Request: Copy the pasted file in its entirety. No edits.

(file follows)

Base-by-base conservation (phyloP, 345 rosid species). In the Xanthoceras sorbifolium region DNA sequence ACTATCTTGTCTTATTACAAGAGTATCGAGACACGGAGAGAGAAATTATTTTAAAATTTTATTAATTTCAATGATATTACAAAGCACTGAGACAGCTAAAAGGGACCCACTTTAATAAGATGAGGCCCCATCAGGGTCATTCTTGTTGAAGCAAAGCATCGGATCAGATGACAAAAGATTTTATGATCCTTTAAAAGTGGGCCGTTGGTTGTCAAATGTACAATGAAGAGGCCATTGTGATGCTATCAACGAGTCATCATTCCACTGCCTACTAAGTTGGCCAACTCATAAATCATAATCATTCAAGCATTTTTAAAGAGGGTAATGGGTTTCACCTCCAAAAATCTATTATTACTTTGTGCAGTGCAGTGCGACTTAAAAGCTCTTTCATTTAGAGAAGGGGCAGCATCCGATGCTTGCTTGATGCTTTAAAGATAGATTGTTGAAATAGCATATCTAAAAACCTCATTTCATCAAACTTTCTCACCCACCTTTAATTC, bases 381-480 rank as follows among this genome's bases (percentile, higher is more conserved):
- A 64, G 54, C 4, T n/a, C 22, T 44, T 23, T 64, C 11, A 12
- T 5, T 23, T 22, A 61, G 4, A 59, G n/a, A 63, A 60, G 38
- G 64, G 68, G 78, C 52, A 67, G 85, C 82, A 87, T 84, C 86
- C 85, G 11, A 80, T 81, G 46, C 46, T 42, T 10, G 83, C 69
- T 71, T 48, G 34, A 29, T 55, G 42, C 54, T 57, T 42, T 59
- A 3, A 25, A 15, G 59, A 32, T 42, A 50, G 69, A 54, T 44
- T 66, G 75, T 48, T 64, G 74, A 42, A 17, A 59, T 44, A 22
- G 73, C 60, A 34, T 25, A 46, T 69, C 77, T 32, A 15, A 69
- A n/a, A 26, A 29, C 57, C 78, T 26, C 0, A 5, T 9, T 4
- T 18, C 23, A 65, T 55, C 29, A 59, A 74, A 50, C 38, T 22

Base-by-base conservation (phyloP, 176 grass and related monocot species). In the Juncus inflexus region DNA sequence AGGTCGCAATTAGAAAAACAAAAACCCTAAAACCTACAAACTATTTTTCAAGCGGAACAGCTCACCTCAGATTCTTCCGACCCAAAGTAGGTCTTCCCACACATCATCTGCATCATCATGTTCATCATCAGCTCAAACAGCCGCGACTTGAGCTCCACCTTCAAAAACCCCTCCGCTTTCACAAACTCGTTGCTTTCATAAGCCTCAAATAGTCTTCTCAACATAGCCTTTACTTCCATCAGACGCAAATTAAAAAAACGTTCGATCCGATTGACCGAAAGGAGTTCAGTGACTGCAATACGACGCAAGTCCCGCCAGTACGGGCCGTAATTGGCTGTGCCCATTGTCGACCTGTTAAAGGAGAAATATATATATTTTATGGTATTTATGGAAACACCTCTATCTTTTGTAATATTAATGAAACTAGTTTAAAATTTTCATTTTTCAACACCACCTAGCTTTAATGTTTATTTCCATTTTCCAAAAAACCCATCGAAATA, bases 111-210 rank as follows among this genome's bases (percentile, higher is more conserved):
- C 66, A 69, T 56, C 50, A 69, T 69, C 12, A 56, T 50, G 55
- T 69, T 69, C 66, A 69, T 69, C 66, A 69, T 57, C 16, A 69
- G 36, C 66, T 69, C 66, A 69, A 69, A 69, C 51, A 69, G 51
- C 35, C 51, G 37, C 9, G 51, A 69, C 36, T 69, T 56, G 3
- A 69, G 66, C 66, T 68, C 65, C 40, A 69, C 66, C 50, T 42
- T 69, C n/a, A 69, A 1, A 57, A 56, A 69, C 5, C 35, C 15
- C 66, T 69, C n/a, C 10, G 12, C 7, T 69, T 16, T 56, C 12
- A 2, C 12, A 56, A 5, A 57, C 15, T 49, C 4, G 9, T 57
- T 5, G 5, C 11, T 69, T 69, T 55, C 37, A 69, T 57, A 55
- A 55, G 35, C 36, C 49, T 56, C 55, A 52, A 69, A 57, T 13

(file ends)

Base-by-base conservation (phyloP, 345 rosid species). In the Xanthoceras sorbifolium region DNA sequence ACTATCTTGTCTTATTACAAGAGTATCGAGACACGGAGAGAGAAATTATTTTAAAATTTTATTAATTTCAATGATATTACAAAGCACTGAGACAGCTAAAAGGGACCCACTTTAATAAGATGAGGCCCCATCAGGGTCATTCTTGTTGAAGCAAAGCATCGGATCAGATGACAAAAGATTTTATGATCCTTTAAAAGTGGGCCGTTGGTTGTCAAATGTACAATGAAGAGGCCATTGTGATGCTATCAACGAGTCATCATTCCACTGCCTACTAAGTTGGCCAACTCATAAATCATAATCATTCAAGCATTTTTAAAGAGGGTAATGGGTTTCACCTCCAAAAATCTATTATTACTTTGTGCAGTGCAGTGCGACTTAAAAGCTCTTTCATTTAGAGAAGGGGCAGCATCCGATGCTTGCTTGATGCTTTAAAGATAGATTGTTGAAATAGCATATCTAAAAACCTCATTTCATCAAACTTTCTCACCCACCTTTAATTC, bases 381-480 rank as follows among this genome's bases (percentile, higher is more conserved):
- A 64, G 54, C 4, T n/a, C 22, T 44, T 23, T 64, C 11, A 12
- T 5, T 23, T 22, A 61, G 4, A 59, G n/a, A 63, A 60, G 38
- G 64, G 68, G 78, C 52, A 67, G 85, C 82, A 87, T 84, C 86
- C 85, G 11, A 80, T 81, G 46, C 46, T 42, T 10, G 83, C 69
- T 71, T 48, G 34, A 29, T 55, G 42, C 54, T 57, T 42, T 59
- A 3, A 25, A 15, G 59, A 32, T 42, A 50, G 69, A 54, T 44
- T 66, G 75, T 48, T 64, G 74, A 42, A 17, A 59, T 44, A 22
- G 73, C 60, A 34, T 25, A 46, T 69, C 77, T 32, A 15, A 69
- A n/a, A 26, A 29, C 57, C 78, T 26, C 0, A 5, T 9, T 4
- T 18, C 23, A 65, T 55, C 29, A 59, A 74, A 50, C 38, T 22

Base-by-base conservation (phyloP, 176 grass and related monocot species). In the Juncus inflexus region DNA sequence AGGTCGCAATTAGAAAAACAAAAACCCTAAAACCTACAAACTATTTTTCAAGCGGAACAGCTCACCTCAGATTCTTCCGACCCAAAGTAGGTCTTCCCACACATCATCTGCATCATCATGTTCATCATCAGCTCAAACAGCCGCGACTTGAGCTCCACCTTCAAAAACCCCTCCGCTTTCACAAACTCGTTGCTTTCATAAGCCTCAAATAGTCTTCTCAACATAGCCTTTACTTCCATCAGACGCAAATTAAAAAAACGTTCGATCCGATTGACCGAAAGGAGTTCAGTGACTGCAATACGACGCAAGTCCCGCCAGTACGGGCCGTAATTGGCTGTGCCCATTGTCGACCTGTTAAAGGAGAAATATATATATTTTATGGTATTTATGGAAACACCTCTATCTTTTGTAATATTAATGAAACTAGTTTAAAATTTTCATTTTTCAACACCACCTAGCTTTAATGTTTATTTCCATTTTCCAAAAAACCCATCGAAATA, bases 111-210 rank as follows among this genome's bases (percentile, higher is more conserved):
- C 66, A 69, T 56, C 50, A 69, T 69, C 12, A 56, T 50, G 55
- T 69, T 69, C 66, A 69, T 69, C 66, A 69, T 57, C 16, A 69
- G 36, C 66, T 69, C 66, A 69, A 69, A 69, C 51, A 69, G 51
- C 35, C 51, G 37, C 9, G 51, A 69, C 36, T 69, T 56, G 3
- A 69, G 66, C 66, T 68, C 65, C 40, A 69, C 66, C 50, T 42
- T 69, C n/a, A 69, A 1, A 57, A 56, A 69, C 5, C 35, C 15
- C 66, T 69, C n/a, C 10, G 12, C 7, T 69, T 16, T 56, C 12
- A 2, C 12, A 56, A 5, A 57, C 15, T 49, C 4, G 9, T 57
- T 5, G 5, C 11, T 69, T 69, T 55, C 37, A 69, T 57, A 55
- A 55, G 35, C 36, C 49, T 56, C 55, A 52, A 69, A 57, T 13